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  1. #1
    Join Date
    Jun 2005
    Posts
    319

    Unanswered: Table Partitioning - MERGE RANGE deadlocking

    On a system with a high number of inserts I have a job that implements a sliding window in order to purge data that is 30 days old (table is partitioned on a Date_ID column).

    The problem is the job fails a lot due to deadlock.

    I have tried setting DEADLOCK_PRIORITY to HIGH and then to 10 and it is still chosen as the deadlock victim.

    I ran a trace and added the deadlock graph event and found it is deadlocking with an insert statement to the same table where the Date_ID is today's date.

    So it would be inserting into the right most partition, I am trying to MERGE RANGE on the left most partition. I am confused as to why this should be deadlocking.

    I have asked the client if they can halt inserts by stopping the windows service that controls the inserts and then start the service up after this daily purge maintenance but they said that was not an acceptable solution.

    Any ideas?

  2. #2
    Join Date
    Jun 2005
    Posts
    319
    bump, they're still having issues - I really think they should change their application to halt inserts during this very brief maintenance window (less than a minute), but their company is so large and disorganized they claim it would take at least 6 months to push out a feature such as this.

    Any other solutions from the db side? Originally there was data being inserted into the first partition and we assumed the extra time it took to merge these rows (compared to when it was empty) was causing the deadlock, but now we see it when the partition we are merging is empty.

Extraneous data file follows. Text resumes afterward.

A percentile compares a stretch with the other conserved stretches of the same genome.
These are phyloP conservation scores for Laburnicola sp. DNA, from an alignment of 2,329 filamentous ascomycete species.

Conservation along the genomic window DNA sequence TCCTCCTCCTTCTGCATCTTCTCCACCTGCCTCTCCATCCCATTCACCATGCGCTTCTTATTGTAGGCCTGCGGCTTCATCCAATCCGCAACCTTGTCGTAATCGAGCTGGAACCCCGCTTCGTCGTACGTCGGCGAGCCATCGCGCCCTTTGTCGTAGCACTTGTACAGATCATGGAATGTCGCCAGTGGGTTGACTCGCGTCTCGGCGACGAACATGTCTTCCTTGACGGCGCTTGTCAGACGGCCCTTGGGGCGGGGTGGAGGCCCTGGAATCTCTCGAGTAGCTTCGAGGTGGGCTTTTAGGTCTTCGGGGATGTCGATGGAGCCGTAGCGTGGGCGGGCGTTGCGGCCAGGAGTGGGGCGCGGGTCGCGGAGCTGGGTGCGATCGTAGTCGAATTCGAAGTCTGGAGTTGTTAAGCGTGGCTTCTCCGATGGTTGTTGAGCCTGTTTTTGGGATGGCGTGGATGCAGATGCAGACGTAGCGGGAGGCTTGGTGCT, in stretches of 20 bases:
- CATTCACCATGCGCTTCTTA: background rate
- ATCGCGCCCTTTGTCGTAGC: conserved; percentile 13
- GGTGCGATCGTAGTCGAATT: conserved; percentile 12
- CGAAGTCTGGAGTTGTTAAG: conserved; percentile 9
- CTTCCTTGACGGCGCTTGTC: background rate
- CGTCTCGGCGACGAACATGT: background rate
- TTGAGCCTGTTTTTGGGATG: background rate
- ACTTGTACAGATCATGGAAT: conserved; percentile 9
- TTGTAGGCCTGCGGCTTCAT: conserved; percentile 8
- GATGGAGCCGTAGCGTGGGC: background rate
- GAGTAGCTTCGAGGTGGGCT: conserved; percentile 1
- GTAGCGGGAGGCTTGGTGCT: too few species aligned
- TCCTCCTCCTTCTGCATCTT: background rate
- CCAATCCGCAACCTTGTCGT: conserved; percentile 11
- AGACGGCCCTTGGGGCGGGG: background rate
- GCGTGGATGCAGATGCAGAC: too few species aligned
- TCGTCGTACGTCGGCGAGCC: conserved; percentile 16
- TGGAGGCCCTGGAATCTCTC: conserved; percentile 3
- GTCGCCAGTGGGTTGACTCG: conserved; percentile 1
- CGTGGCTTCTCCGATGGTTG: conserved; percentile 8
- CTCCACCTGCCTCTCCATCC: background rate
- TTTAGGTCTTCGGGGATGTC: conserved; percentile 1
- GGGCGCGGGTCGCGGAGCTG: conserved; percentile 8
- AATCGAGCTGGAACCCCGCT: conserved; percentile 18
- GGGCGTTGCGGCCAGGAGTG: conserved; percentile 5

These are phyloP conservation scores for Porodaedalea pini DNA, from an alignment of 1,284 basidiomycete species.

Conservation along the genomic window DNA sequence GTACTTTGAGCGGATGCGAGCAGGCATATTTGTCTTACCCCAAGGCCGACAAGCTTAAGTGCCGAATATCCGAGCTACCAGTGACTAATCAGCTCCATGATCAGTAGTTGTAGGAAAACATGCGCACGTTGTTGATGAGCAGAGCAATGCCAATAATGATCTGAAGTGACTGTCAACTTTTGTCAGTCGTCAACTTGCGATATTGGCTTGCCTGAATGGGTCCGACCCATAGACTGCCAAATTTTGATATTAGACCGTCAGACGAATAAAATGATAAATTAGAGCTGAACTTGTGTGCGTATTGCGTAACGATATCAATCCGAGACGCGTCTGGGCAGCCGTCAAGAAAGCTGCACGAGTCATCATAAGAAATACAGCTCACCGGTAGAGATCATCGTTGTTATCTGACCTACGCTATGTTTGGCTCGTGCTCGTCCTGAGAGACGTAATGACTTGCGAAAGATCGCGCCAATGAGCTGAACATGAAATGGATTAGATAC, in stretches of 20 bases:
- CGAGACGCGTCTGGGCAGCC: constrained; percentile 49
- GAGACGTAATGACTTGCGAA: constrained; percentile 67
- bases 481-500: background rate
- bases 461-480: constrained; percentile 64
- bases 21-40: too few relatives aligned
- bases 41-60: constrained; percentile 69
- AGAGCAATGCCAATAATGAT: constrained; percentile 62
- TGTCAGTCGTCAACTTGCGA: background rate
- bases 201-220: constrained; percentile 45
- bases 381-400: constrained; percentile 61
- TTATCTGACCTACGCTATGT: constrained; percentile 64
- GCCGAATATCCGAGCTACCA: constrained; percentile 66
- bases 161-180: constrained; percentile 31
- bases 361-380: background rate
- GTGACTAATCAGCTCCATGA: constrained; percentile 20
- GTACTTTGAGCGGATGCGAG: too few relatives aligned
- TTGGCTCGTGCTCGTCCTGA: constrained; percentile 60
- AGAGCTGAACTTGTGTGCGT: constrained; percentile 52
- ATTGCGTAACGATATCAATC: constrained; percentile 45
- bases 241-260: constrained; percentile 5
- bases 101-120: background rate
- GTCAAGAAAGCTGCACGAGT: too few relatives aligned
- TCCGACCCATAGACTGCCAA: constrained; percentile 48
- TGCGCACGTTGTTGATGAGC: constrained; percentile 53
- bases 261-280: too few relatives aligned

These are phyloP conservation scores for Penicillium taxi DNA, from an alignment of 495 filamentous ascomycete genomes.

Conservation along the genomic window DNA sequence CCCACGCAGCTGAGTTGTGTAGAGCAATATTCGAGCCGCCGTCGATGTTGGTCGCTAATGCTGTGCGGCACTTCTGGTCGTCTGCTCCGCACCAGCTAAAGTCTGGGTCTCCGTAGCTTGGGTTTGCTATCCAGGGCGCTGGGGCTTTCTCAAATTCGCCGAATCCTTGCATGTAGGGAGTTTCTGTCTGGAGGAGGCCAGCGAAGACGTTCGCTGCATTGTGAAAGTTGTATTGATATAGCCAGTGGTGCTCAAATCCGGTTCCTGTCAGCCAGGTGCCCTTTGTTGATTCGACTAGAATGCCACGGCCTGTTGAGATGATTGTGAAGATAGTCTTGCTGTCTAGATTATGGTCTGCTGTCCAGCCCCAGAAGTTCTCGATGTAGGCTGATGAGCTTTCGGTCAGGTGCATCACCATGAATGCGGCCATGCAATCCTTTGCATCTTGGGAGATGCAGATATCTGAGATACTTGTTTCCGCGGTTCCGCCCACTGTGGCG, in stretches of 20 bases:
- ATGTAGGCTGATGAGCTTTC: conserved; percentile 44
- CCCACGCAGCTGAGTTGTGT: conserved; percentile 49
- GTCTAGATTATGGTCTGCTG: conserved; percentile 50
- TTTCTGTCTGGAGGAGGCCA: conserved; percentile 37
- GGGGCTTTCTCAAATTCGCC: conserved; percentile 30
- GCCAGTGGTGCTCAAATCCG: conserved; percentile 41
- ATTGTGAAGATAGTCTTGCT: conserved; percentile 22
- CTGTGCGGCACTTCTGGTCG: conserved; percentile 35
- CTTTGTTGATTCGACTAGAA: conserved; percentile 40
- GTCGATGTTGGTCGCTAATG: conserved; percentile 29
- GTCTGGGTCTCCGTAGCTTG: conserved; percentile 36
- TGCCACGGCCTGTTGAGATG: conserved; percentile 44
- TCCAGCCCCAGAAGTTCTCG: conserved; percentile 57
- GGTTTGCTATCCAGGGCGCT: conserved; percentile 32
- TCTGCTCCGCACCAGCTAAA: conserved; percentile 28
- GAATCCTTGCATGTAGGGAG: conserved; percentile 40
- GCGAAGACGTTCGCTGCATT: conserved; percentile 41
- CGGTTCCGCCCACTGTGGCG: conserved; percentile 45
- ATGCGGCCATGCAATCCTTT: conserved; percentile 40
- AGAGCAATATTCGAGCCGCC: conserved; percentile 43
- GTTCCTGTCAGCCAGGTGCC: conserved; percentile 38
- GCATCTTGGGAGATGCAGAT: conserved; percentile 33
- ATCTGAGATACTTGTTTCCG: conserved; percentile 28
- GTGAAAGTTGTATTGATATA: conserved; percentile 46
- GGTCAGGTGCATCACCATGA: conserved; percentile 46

The only solution I have come up with is to repeatedly attempt the merge with a 30 second delay between attempts until it is successful, it seems like a hack but I feel it is the best solution until they can change their application to pause the stream of inserts while this purge operation takes place.

  3. #3
    Join Date
    Feb 2004
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    Provided Answers: 54
    This is brute force and uglier than the south end of a north-bound mule, but it should work if the other process ever releases its locks long enough for this code to start running:
    Code:
    BEGIN TRANSACTION
    
    SELECT COUNT(*)
       FROM DemoData (HOLDLOCK)
       WHERE DemoDate = '2012-01-20'
    
    DELETE FROM DemoData
       WHERE DemoDate = '2012-01-20'
    
    COMMIT TRANSACTION
    -PatP
    In theory, theory and practice are identical. In practice, theory and practice are unrelated.

  4. #4
    Join Date
    Jun 2005
    Posts
    319
    Quote Originally Posted by Pat Phelan View Post
    This is brute force and uglier than the south end of a north-bound mule, but it should work if the other process ever releases its locks long enough for this code to start running:
    Code:
    BEGIN TRANSACTION
    
    SELECT COUNT(*)
       FROM DemoData (HOLDLOCK)
       WHERE DemoDate = '2012-01-20'
    
    DELETE FROM DemoData
       WHERE DemoDate = '2012-01-20'
    
    COMMIT TRANSACTION
    -PatP
    Thanks Pat - good stuff.

  5. #5
    Join Date
    Feb 2004
    Location
    In front of the computer
    Posts
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    Provided Answers: 54
    The real test will be to see if this does what you need. Assuming that your server settings and the behavior of the other code is even a tiny bit forgiving, I think this will work but the proof is in the pudding.

    Let me know if this works or if you need a bigger hammer.

    -PatP
    In theory, theory and practice are identical. In practice, theory and practice are unrelated.

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